• Although there is no evidence linking homosexuality to a particular gene, there is extensive evidence on brain chemistry. A gay man’s chemical response to a picture of a male is identical to that of a heterosexual woman. So there is increasing evidence on the biology and chemistry on what it means to be gay. The only way brain chemistry could change is through hormones. The hormones have to have the blueprint for their production from a gene. So perhaps their isn’t a “gay” gene, but I would argue that a large portion of being gay is still yet to be discovered within our very own biology. Going back to the cake analogy, it seems we have different perspectives on what sexuality is as a whole. I see it as a definitive part of one psyche. I believe you might have a more subjective view. Despite our difference in opinion, I do believe that often times the community is so desperate for answers that it attaches itself to one idea (i.e. born this way) which does make us look unintelligent and only reinforces a slew of stereotypes. I think we definitely need to shift our mentality as a whole.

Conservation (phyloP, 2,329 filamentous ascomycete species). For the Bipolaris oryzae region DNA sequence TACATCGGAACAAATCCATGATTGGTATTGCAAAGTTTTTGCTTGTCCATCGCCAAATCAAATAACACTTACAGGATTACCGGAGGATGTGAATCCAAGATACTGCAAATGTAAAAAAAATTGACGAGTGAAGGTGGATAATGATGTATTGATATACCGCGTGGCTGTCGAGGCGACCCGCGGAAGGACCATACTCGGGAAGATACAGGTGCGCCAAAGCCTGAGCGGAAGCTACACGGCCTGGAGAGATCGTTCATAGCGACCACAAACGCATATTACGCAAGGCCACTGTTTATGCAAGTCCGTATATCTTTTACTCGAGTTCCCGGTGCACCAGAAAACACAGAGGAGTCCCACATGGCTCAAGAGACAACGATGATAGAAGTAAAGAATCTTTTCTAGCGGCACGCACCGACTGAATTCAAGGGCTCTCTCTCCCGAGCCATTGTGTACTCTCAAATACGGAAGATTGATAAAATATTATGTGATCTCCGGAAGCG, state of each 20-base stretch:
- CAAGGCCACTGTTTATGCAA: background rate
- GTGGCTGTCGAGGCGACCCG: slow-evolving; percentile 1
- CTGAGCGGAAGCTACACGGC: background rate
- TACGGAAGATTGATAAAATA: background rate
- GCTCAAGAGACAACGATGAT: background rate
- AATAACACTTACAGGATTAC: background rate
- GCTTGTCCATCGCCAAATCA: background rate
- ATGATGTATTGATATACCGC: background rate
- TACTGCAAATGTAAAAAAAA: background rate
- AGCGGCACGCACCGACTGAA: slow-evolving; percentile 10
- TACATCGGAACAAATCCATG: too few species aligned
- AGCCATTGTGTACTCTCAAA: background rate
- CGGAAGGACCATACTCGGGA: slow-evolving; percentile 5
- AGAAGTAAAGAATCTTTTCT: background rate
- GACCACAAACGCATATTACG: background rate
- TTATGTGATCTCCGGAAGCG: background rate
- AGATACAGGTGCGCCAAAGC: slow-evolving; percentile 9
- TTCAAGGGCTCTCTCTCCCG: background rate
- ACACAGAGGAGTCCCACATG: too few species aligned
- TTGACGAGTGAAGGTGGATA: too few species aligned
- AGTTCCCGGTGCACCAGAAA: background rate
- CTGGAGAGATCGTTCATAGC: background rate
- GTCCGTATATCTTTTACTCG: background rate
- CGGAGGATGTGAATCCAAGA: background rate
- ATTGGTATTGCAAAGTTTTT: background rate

3. Well absolutely a gay man’s chemical and biological reaction is the same towards a man a a straight guy’s is towards a woman; that’s what makes us gay. I would argue that those are the same exact hormones fueling the attraction no matter what your orientation is. You, me, and any random straight guy have the same hormones. So the attraction to a gender is not determined by hormones and therefor not by genes either. Attraction is a much more complex and agreeably largely yet to be discovered.